load cases (LC) to account for different probabilities of failure and the need for different safety levels: Load case 1 for permanent situations, load case 2 for the stage of construction or transient struc- tures, load case 3 for accidental sit- uations concerning both actions and resistances (Table 1 and 2).

It must be clear that the partial safety factors given in Eurocode 2, Eurocode 3 and Eurocode 5 apply to design of structural elements.

The steps of the design proc- edure proposed in this concept are very similar to those put forward by structural engineers as in the verification the ground is treated in the same way as any other structural member or material:

1.Selection of the dimensions and the design system of the geotech- nical structure (footing, strutted sheet pile wall, piles etc).

2.Determination of the charact- eristic actions of the structure and of the soil, ie the most realistic and probable actions.

3.Determination of the char- acteristic internal forces Ski in structural elements (eg strut-, anchor- or supporting-forces, bending moments and stresses) and in the ground (eg the resultant characteristic forces in the base level of a footing or in the earth pressure support of a wall etc).

4.Determination of the charact- eristic resistances Rki eg:

for structural elements: the characteristic bending moment or the characteristic compressive strength according to the stan- dards for the considered material;

for soil: the characteristic bearing capacity of shallow foundations, the characteristic passive earth pressure or the characteristic bearing capacity of piles, anchors and nails determined by calculations, tests or comparable experience.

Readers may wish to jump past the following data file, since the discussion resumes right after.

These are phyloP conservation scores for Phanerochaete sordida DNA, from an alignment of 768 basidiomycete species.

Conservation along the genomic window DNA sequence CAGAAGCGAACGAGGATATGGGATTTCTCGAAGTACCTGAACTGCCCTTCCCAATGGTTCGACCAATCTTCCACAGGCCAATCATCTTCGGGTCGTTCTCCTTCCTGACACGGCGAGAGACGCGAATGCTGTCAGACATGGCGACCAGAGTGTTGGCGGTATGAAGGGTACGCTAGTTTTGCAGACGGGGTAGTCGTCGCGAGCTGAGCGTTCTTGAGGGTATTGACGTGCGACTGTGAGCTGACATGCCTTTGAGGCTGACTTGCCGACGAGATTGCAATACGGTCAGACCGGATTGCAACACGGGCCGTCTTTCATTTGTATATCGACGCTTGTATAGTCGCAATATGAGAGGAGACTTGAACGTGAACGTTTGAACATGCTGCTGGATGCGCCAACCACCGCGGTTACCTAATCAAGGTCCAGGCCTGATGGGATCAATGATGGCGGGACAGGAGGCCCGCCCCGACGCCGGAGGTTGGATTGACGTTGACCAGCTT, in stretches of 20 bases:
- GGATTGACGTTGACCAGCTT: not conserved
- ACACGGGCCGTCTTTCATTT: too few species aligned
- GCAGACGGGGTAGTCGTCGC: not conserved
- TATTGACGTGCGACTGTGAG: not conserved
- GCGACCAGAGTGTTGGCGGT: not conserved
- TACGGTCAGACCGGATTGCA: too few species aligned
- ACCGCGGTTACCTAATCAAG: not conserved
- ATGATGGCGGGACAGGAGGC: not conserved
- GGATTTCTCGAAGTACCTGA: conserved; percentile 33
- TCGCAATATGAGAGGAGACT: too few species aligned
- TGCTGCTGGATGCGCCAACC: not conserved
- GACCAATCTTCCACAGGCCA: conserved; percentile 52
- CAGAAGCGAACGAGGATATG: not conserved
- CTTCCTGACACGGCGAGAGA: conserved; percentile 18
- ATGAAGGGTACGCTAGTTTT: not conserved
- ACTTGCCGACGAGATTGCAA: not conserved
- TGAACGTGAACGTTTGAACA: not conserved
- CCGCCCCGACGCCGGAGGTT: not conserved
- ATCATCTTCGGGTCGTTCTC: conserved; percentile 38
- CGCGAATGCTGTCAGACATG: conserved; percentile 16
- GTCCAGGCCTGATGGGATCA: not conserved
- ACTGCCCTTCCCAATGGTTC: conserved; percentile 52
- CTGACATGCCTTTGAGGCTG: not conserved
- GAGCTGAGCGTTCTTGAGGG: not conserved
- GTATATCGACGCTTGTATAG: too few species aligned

5.Verification of the ultimate limit state in every relevant cross- section of the structure and in the soil:

to obtain the internal design forces Sdi: the characteristic internal forces are factored by safety factors eg for permanent structures G = 1.35 and Q = 1.50 (see Table 1).

to obtain the internal design resistances Rdi:: the characteristic values are divided by their corresponding safety values eg for permanent structures M = 1.10 for steel (see EC2 part 1) and R = 1.40 for soil (see Table 2).

In the last step of the ultimate limit state analyses the basic equation:

Rdi Sdi is verified.

The merits of this concept are:

1. The procedure corresponds to the concept of EC2 and EC 3 for structural engineering. Thus geotechnical engineering does not need a separate concept as proposed in the EFFC's proposal. The procedure can easily be under- stood and adopted by students and practising engineers, which makes it very user-friendly.

2.As this calculation works with characteristic values of actions, which are also used for the verification of the serviceability limit state, no separate calcul- ation is necessary for the input of the determination of the displacements.

3.The concept is open for all analytical methods of verif- ication. Steps 3 and 4 allow for the classical methods, the theory of elasticity, ultimate load method, spring models, the finite element method and cinematic element method.

The proposed con- cept for geotechnical design is simpler and better than that put forward by the EFFC. It guarantees a reason- able mean safety level both for the structural material and the ground when designing struct- ural elements as the global safety factor is equal to 1.5 for steel and 2.0 for the ground for permanent situations.